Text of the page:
The different mountain biking disciplines and bikes explained

The different mountain biking disciplines and bikes explained

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The different mountain biking disciplines and bikes explained
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What are the different types of Mountain Bikes?

The great thing about mountain biking is it offers loads of choice.

This guide explains simply these different disciplines, the types of trails and the bikes and kit used for each.

Cross Country (XC) / Trail Riding

This discipline is on either natural trails or more common these days on custom made and carved out trail centres. Often the starting point for many in their mountain bike journey it is characterised by long climbs where typically riders traverse up like a snake left to right up the the side of a mountain to the top and then go down again across large berms ( big smooth wider banked corners) through rock gardens terrain up and short steep runs. The terrain can be dusty and hard packed, rooty, rocky, gravel based, muddy and so on. The activity is often carried out for a few hours and away from roads and built up areas where you will take supplies for your nutrition, hydration and bike care with you. You need a helmet and gloves.

XC riders historically start on a hardtail and move on to a more forgiving full suspension bike. These days I feel you can start with either as your skills progression can occur with both. They just each offer a different style to the ride. Both have a sturdy light frame which is generally a bulky aluminium material which is light weight yet strong. They have knobbly  tyres for grip and these days disc brakes are common place for strong stopping power but with good mud clearance. V brakes are still around and do the job fine when you are starting out. The XC bikes are designed for climbing and quick response over lets say going downhill with loads of stability (like an all mountain or downhill bike). they are very light and the travel varies from 2.5 to 4 inches.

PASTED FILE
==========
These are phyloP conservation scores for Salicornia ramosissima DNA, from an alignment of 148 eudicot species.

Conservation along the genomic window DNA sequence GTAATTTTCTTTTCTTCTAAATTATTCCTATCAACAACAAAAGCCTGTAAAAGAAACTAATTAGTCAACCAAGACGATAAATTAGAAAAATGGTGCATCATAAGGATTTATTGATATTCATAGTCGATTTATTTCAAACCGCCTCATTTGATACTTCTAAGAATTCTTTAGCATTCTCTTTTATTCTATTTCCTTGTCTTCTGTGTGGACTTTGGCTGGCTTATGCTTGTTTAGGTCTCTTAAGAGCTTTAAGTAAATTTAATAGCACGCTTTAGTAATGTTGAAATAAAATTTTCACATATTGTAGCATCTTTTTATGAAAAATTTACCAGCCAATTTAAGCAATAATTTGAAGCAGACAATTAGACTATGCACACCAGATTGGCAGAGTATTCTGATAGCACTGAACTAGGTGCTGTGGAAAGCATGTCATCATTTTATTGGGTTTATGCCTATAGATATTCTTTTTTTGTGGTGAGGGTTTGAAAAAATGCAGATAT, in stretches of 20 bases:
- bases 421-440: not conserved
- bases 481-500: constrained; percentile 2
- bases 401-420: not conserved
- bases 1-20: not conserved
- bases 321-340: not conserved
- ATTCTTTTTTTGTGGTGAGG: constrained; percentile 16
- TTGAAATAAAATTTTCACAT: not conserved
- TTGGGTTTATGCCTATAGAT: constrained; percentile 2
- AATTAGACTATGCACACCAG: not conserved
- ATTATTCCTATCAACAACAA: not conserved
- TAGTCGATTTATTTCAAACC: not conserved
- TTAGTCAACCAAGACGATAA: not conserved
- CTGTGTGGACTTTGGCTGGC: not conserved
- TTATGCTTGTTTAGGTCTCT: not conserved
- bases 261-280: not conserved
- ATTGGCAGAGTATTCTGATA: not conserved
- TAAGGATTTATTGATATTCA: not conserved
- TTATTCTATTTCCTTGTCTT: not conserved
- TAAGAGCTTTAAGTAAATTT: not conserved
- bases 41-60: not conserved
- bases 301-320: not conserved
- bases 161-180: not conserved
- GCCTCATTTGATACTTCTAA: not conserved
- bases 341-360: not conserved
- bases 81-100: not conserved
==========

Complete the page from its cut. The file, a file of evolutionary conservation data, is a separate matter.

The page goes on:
Trail bikes are more recreational than the XC racing whippet cousin and they have evolved form XC yet have a bit more travel (5 - 6 inches) with a slightly slacker geometry than XC to aid descending at the expense of speed.

The trail centres work on a colour grading scheme from green through to black or double black. Green is really a family ride generally on fire roads or bridelwayss with no obstructions and are pretty smooth. Blue means everything is rollable ie no drops, gaps or rocks to get through or over. Some have rollers to roll over and big berms to ride around so don't assume you won't get that grin. You just won't encounter technical element is to throw you off. It is a great place for beginners to start to get a feel and build up those mountain biking muscles. Red means more technical riding for intermediate riders. Expect rock gardens, roots, small drops and sharper corners. Black means a much more physically demanding ride as well as bigger drops, gaps and obstacles you will have to commit to and are for expert riders only. Check out the XC Trails here.

Enduro/ All Mountain

This is really the same as trail riding except it is more technical with trails interspersed with jumps and bigger drops. So these riders are more likely to ride black trails and then play on the skills park (often found) at the bottom of a trail centre ie they mix it up a bit. These riders generally ride bikes with more kick ie more rear suspension and front travel (5 - 7 inches) and wider tyres. The bikes are burlier than Xc bikes and are designed to be ridden up and take steep descents and deal with anything the mountain throws at you (hence the term). Expect to see them with additional body armour like knee and ankle body protection.

Downhill Riding